Samsung AR glasses leak – ridiculously massive and upbeat smart glasses
Thank you for reading this post, don't forget to subscribe!
Many companies have tried to use smart wearables in various forms, but getting people to wear better glasses has become the gold standard, and no one has truly found the formula yet. However, like so many others, Samsung is in the process of developing its own pair of smart glasses, and a pair of leaked concept videos showcase a number of ambitious goals that can be achieved when (or if) these glasses are released.
These videos came from WalkingCat (@ _h0x0d_) on Twitter. It should be borne in mind that there are so many concepts of how glasses can be used, not necessarily what current prototypes or future products will be capable of.
The first video includes close-ups of the glasses, which are similar enough to Snapchat glasses to be hard not to imagine. The demos highlight that the goggles can be used for gaming, watching videos, mirroring the Dex display for writing emails, making video calls, and watching FPV while flying a DJI drone. There are also sections that highlight several other non-video features, including smartwatch controls and a dedicated sunglasses mode that tints the lenses for use in bright daylight.
The second video is heading into much more optimistic territory with immersive holographic video calls, AR simulations, and full body gesture recognition. There is also an introductory video that talks about a rather complex text and interaction with it in some office documents. These things seem a lot more inspiring as they are based on possibilities that cannot be possible with glasses alone.
The physical design of the glasses is pretty chunky, and the initial concept videos do show little glass reflectors suspended at eye level, sort of like the prisms used in Google Glass. The model also squeezes part of the right hand to activate the sunglasses mode, but it’s unclear if this is a button or something else. Apart from these details, there is no sign of cameras, sensors, or other types of controls.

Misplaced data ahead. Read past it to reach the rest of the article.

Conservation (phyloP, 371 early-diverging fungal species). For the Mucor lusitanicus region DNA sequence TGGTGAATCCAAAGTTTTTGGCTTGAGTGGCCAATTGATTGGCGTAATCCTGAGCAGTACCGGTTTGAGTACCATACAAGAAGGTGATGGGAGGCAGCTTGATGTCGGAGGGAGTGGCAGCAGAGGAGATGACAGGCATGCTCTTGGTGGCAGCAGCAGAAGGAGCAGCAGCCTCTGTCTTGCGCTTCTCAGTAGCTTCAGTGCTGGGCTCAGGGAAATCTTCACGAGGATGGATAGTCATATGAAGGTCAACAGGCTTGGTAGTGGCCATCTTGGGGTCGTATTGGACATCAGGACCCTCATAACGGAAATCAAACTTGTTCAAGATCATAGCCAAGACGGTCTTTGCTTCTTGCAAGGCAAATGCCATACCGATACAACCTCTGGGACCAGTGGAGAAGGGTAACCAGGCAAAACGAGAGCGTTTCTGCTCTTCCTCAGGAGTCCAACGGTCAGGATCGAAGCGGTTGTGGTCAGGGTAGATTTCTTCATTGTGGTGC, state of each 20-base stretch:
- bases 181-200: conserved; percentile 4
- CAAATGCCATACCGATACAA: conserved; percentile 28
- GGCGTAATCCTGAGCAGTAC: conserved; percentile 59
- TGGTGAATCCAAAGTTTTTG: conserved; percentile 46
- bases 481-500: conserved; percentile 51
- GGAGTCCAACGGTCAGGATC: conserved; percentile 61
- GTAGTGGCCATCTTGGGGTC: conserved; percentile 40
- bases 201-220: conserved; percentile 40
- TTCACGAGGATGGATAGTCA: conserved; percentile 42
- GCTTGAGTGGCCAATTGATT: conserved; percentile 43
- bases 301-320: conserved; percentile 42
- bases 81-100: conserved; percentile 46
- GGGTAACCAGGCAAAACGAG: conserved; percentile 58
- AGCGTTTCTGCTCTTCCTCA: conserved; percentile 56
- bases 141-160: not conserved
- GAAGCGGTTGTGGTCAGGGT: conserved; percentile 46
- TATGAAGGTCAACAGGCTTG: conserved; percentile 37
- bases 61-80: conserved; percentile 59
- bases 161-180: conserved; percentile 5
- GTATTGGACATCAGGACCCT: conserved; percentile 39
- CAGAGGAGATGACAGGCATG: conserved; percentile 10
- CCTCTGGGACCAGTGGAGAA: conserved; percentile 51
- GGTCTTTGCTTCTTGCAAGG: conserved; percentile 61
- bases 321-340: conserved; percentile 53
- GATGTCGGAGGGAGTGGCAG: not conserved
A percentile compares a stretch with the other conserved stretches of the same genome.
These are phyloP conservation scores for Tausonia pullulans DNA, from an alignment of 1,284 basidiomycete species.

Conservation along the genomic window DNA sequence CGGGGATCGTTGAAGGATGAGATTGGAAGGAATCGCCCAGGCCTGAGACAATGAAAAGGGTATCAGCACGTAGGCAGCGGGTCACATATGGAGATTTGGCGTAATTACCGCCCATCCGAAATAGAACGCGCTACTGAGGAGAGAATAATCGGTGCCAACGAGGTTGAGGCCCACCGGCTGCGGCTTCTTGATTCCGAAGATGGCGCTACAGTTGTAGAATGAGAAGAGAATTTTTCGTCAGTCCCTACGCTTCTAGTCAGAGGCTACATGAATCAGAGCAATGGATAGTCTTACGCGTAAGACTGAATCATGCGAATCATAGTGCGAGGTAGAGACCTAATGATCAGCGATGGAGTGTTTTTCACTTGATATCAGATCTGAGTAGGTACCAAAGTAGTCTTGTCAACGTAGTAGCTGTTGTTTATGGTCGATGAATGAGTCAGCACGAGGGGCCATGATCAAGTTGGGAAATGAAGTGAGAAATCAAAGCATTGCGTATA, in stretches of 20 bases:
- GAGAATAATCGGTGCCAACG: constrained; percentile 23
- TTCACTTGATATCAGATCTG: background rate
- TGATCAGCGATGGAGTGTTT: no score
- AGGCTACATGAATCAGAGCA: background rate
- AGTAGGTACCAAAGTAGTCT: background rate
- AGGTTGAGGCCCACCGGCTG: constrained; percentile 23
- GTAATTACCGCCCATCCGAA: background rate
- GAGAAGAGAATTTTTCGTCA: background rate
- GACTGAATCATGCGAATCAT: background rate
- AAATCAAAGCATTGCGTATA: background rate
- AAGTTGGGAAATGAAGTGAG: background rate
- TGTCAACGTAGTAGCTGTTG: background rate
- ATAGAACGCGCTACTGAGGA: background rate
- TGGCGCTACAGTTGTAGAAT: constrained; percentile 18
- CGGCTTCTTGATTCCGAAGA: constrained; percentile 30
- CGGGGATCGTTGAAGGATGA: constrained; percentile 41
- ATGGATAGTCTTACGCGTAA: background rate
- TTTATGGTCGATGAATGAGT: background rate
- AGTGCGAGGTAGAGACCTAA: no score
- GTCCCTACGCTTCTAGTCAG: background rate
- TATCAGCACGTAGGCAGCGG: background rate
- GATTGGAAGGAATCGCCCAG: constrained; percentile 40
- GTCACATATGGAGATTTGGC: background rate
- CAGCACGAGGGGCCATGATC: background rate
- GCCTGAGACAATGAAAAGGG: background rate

Most of the features demonstrated in the first video are not very different from what can be seen in other products and prototypes. Mirroring video from a phone or other source is fairly straightforward, although it can be difficult to achieve correct display when images need to be presented in stereoscopic form, i.e. showing the same thing with both eyes. Likewise, the sunglasses mode is likely achieved with electrochromic glass, which OnePlus (via Oppo) and Vivo have experimented with.
The problems associated with these features can boil down to familiar issues like battery life, performance, and resolution. For example, a video might look good because our brains can adjust to imperfect stereoscopic images when we watch a video, and even writing an email will be fine if the text is large enough; but it becomes much more difficult to read small text if the images are not perfectly aligned.
Several companies are working on smart glasses, some targeting business and industrial use such as Microsoft and Google, while Facebook and Apple are known to be working on consumer-oriented products. Samsung’s concept videos seem to suggest these glasses are for all types of use, or at least that’s how they are sold domestically.